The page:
LESLIE: Shironnie (sp) in Colorado is on the line and has a question about mold. What can we do for you today?
SHIRONNIE (sp): The pipes have broken inside the walls and we fixed the pipes and everything. Now we’ve got this problem with mildew and the mold, so we have – we want to know what’s the best way to treat it.
TOM: Yeah. You know, first of all, when that happened, did you file a claim with your homeowners insurance company?
SHIRONNIE (sp): No, we just got the house. We got it as is, so we’re fixing it before we move in.
TOM: Oh, oh. OK. Got it, got it, got it. OK. Well, is it a lot of mold or is it a little bit of mold?
SHIRONNIE (sp): A lot. We’re ripping out drywall and as we rip it out, we’re finding more.
TOM: Oh, boy. Yeah. Yeah, this is generally not a do-it-yourself project because when you have a lot of mold, you can contaminate parts of the house with this. I really think this is the kind of thing that you want to stop and get some professional help with, Shironnie (sp). Because if you release all those mold spores into the air, you potentially could be causing a bigger problem.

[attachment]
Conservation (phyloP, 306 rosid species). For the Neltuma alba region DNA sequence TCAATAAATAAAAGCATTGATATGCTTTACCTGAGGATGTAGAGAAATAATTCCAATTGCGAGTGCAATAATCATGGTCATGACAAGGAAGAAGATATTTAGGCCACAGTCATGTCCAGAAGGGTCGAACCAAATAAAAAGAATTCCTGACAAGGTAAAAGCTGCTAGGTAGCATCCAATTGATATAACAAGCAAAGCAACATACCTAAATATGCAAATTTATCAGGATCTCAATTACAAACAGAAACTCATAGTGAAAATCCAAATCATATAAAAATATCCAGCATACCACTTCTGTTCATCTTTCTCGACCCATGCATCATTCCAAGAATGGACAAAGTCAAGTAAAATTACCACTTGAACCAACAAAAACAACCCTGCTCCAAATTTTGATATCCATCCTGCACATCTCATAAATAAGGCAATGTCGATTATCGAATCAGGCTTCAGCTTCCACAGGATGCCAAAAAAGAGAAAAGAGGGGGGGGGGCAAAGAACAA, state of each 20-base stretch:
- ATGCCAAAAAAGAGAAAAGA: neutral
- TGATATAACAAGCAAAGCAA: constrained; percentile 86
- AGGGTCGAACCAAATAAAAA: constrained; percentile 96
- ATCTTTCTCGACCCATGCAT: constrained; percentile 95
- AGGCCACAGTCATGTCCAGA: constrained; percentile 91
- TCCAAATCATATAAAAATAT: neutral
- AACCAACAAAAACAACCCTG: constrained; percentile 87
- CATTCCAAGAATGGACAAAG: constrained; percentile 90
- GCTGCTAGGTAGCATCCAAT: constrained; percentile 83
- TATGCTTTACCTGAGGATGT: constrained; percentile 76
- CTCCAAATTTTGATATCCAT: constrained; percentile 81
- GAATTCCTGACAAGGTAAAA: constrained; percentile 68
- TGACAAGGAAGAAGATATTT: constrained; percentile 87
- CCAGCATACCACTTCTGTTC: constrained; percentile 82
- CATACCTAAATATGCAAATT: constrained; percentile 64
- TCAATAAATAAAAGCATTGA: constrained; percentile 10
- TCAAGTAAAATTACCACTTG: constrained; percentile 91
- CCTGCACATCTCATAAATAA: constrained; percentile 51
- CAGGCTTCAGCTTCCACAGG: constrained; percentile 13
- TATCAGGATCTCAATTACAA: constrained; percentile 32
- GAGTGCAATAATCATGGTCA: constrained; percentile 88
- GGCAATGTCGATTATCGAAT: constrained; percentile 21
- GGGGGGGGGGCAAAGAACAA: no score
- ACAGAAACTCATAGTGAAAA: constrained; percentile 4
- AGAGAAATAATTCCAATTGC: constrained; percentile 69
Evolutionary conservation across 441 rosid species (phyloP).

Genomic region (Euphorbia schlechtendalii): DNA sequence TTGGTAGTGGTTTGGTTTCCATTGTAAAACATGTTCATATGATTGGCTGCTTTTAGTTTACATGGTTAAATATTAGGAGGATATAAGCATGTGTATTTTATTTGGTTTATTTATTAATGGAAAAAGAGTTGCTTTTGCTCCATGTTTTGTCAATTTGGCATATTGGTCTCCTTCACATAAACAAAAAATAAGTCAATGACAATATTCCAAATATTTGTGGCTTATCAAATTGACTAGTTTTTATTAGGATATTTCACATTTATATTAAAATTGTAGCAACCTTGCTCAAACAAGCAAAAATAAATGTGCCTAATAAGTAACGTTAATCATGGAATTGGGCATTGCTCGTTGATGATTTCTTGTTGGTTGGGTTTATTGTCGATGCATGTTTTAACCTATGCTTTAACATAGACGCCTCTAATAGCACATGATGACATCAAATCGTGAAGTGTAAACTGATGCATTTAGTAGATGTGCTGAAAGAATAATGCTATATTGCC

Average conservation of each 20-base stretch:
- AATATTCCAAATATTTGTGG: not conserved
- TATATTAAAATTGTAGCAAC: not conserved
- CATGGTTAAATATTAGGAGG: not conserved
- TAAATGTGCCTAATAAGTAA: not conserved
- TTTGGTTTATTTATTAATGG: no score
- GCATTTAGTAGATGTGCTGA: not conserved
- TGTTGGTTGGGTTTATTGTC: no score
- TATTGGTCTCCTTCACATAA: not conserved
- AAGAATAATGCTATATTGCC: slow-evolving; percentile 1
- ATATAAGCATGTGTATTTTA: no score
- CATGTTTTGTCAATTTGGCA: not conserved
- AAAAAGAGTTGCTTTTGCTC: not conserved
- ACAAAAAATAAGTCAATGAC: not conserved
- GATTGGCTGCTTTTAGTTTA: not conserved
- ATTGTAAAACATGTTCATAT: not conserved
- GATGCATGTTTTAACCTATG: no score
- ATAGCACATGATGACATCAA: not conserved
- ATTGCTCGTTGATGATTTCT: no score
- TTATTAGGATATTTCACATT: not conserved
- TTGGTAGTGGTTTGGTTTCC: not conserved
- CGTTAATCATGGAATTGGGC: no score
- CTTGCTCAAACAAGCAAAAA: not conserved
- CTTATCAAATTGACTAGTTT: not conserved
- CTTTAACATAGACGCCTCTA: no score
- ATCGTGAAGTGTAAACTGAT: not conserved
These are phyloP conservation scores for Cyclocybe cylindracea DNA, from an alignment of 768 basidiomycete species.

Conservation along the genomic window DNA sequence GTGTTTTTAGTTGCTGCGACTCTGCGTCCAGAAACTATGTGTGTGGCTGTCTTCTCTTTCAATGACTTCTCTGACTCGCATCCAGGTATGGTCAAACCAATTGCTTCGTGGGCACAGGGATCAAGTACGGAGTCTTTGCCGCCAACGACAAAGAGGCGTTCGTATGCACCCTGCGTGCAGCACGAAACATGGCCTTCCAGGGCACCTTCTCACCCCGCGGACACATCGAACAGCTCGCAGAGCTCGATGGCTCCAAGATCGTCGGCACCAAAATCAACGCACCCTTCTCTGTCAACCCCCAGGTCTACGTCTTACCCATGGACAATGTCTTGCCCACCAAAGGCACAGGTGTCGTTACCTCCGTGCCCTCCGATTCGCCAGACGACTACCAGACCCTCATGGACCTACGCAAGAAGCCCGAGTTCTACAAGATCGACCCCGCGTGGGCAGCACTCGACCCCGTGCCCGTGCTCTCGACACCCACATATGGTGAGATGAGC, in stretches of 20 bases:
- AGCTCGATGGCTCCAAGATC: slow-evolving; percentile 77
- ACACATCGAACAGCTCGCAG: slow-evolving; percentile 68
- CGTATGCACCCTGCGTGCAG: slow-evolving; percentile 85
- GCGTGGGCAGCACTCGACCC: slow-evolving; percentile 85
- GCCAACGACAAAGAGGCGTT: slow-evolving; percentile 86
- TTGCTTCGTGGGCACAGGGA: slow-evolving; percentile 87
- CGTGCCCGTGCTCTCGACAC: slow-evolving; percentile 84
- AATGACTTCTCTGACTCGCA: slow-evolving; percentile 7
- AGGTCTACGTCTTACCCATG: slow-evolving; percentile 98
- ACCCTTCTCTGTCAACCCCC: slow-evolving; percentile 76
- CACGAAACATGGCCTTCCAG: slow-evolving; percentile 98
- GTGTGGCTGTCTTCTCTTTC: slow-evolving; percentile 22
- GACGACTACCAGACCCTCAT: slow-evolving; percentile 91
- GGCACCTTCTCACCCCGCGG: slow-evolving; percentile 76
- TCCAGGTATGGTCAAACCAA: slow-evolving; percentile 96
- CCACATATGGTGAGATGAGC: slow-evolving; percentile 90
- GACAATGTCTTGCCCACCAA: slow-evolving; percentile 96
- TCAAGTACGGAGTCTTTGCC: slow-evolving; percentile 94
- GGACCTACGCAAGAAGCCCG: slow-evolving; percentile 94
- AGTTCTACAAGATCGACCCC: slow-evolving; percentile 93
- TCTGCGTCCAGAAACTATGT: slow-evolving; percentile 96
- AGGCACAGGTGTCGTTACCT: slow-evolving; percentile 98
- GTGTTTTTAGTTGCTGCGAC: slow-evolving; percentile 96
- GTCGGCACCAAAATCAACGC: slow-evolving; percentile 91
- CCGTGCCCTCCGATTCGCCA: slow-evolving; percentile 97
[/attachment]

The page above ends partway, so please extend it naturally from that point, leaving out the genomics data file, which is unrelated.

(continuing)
Generally, when you have that much mold – you say a lot of mold – you have to be careful about how you take that apart. What you generally do is you depressurize the house, you put fans in the house so that it pulls the air out as you’re breaking out that – the drywall and so on and flushes all of those mold spores to the outside. And then all of the framing gets sprayed down so that you kill anything that’s left behind. You get it good and dry and then you reinsulate and re-drywall.
But it’s a pretty big job and when you have a lot of mold like that, you can be exposing yourself to that mold and that could make you sick. So I would say to proceed very cautiously when you’re trying to rebuild a house that’s got heavy mold damage. It’s not an easy problem to resolve.
SHIRONNIE (sp): Oh, OK.
TOM: So good luck with that project. Thanks so much for calling us at 888-MONEY-PIT.
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